You better swing your groove like you’re swinging a hammer. Sing like Cash did in the slammer.
– “Until It’s Gone”
Radney Foster has had an interesting career. Starting out as one half of the duo Foster & Lloyd in the late 80s and then going solo in the 90s, Foster has always penned intelligent thoughtful country songs.
One of the many casualites of the 90s pop-country invasion, Foster retreated to Texas and became a superstar on the “Texas Music” circuit. Since that time he has crafted some truly spectacular music, most specifically his 1999 album “See What You Want to See.”
His new album “Revival” is his finest since that recording.
From the opening chords of the title track all the way through the reprise that ends the album, Foster takes the listener to church on what is the most wholly spiritual record I’ve heard since “The Joshua Tree.”
From the title of the album to the name of his new backing band, the Confessions, Foster has puts his newfound spirituality on display with amazing results.
Just as “See What You Want to See” dealt with Foster’s divorce and seperation from his son, “Revival” is, at its core, a meditation on the loss of Foster’s father to whom the album is dedicated.
Here’s your track listing:
A Little Revival
Until It’s Gone
I Know You Can Hear Me
Shed a Little Light
I Made Peace with God That Day
Life is Hard
If You Want to be Loved
A Little Revival (reprise)
The standout tracks here are “I Made Peace with God That Day,” “Angel Flight” and “Until It’s Gone.”
“I Made Peace” is the story of the relationship between and father and son from beginning to end. “Angel Flight,” written for the Texas National Guard, is a meditation on the human cost of war. “Until It’s Gone” is a Johnny Cash inspired rave up that celebrates life lived strong.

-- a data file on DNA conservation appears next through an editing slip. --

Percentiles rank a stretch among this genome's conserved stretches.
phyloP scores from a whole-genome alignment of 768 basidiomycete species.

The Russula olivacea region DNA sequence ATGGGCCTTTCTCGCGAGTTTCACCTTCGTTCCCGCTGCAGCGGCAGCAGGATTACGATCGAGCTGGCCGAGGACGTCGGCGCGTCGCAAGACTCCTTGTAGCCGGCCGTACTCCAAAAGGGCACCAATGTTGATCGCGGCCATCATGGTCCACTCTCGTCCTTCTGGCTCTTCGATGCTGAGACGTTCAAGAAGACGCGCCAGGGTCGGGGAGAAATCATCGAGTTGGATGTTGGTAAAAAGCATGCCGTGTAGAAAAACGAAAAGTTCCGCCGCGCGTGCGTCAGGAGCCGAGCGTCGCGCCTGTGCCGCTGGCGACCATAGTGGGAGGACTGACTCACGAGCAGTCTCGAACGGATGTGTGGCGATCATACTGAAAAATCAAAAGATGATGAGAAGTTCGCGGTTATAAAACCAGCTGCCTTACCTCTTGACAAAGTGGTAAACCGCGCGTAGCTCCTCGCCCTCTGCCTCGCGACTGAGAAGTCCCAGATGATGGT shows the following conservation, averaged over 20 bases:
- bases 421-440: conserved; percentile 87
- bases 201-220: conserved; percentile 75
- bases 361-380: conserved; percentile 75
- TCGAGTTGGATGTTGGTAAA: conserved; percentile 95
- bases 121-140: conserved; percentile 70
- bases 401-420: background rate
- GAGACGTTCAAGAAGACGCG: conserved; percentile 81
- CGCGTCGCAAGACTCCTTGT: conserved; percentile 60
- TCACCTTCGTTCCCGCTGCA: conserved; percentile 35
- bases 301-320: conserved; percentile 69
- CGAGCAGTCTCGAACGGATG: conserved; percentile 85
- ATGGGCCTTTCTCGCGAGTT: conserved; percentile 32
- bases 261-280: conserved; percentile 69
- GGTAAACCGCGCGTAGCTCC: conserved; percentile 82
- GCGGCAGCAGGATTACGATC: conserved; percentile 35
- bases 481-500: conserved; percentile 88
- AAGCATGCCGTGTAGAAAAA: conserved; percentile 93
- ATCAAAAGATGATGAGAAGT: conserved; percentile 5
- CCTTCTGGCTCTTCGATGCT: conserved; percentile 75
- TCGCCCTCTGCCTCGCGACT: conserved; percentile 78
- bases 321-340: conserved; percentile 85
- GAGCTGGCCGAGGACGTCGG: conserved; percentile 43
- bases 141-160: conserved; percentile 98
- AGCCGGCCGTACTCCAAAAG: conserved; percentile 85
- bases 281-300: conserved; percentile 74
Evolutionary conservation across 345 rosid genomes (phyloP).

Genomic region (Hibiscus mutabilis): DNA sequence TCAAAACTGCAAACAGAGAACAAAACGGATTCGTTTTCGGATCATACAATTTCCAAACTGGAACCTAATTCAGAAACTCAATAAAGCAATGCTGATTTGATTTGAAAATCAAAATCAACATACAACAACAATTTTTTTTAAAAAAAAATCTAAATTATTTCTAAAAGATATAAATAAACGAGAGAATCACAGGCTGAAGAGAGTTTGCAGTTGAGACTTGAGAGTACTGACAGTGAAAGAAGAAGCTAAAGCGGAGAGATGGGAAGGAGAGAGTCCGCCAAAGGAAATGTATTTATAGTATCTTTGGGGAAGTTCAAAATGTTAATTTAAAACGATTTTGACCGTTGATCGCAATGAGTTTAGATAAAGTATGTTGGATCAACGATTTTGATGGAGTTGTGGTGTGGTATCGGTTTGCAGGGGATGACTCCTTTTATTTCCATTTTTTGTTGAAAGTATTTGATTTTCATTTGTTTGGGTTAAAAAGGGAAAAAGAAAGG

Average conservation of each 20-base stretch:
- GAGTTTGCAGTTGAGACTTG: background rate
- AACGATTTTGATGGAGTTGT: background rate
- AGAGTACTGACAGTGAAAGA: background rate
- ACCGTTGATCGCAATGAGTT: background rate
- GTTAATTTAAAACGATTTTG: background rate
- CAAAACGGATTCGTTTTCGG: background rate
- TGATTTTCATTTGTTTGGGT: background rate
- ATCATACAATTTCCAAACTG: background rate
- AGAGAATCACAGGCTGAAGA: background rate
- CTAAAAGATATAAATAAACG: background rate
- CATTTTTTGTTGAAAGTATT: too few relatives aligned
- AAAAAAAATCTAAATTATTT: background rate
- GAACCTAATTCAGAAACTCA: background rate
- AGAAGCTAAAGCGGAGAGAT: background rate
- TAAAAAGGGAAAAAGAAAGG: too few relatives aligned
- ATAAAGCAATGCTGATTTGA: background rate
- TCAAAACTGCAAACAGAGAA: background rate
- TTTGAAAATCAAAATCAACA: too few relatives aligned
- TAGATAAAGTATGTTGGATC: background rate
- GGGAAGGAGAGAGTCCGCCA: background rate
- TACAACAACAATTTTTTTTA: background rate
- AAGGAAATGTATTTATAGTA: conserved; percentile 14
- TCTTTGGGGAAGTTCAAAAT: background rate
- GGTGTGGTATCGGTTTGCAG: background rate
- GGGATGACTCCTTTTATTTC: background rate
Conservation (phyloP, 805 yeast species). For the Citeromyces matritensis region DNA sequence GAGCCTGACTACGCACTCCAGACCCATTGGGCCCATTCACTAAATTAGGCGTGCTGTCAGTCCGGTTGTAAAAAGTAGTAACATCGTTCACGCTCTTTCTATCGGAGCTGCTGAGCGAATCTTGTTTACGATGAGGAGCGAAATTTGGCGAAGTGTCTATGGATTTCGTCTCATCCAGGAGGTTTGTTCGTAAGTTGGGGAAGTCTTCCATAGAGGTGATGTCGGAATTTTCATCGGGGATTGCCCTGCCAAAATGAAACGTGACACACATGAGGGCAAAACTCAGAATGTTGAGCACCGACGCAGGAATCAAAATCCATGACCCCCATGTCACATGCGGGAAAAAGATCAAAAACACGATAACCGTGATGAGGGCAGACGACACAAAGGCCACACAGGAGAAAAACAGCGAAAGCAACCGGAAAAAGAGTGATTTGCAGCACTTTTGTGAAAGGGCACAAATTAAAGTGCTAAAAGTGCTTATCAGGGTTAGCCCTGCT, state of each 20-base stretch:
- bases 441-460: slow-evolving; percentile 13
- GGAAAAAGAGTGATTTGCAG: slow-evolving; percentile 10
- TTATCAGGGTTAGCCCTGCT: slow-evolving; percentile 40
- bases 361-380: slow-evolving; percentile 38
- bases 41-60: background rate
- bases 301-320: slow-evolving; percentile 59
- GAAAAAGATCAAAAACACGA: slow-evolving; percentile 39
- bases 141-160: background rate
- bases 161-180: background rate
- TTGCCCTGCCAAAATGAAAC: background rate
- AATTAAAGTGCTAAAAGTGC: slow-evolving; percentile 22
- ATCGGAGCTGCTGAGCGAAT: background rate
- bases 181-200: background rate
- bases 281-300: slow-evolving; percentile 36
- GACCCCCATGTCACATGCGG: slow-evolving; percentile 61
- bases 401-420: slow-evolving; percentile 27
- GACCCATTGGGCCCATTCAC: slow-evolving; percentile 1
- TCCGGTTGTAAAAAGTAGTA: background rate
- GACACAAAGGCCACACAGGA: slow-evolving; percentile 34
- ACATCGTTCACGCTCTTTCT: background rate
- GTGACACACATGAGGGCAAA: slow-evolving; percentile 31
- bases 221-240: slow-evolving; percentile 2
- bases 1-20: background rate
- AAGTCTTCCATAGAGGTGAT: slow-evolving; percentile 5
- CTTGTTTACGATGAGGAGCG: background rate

“Life is Hard (Love is Easy)” is a tremendous confessional that would be a huge hit on country radio if there was any justice. Lines like “I’ve been to the crossroads but my soul would not sell” and “lost my children and watched love bring them back” deserve a much larger audience.
It speaks to Foster’s strengths as a songwriter that after the strong opening of “A Little Revival” the songs never tail off in quality. “Suitcase” is a great closer and would be a side one track for most people.
I saw Foster in concert on the day this record was released. The “Revival” songs were the core of his set. They fit nicely with the rest of his work and several are going to become standards.
Through all this seriousness, Foster hasn’t lost his sense of humor. “Trouble Tonight” starts with the line “Let’s you and me go get in trouble tonight.” If might seem out of place on this record except for the fact that it sounds almost like a hymn the way the song is arranged.
Foster lost a bet on the Houston Texans/Minnesota Vikings football game the night before we saw him. He paid up in full as evidenced below.
“Revival” is one of my favorite records in recent years. Do yourself a favor and pick it up at your local store, Itunes or other preferred music source.
Couldn’t we all do with a little revival in our lives?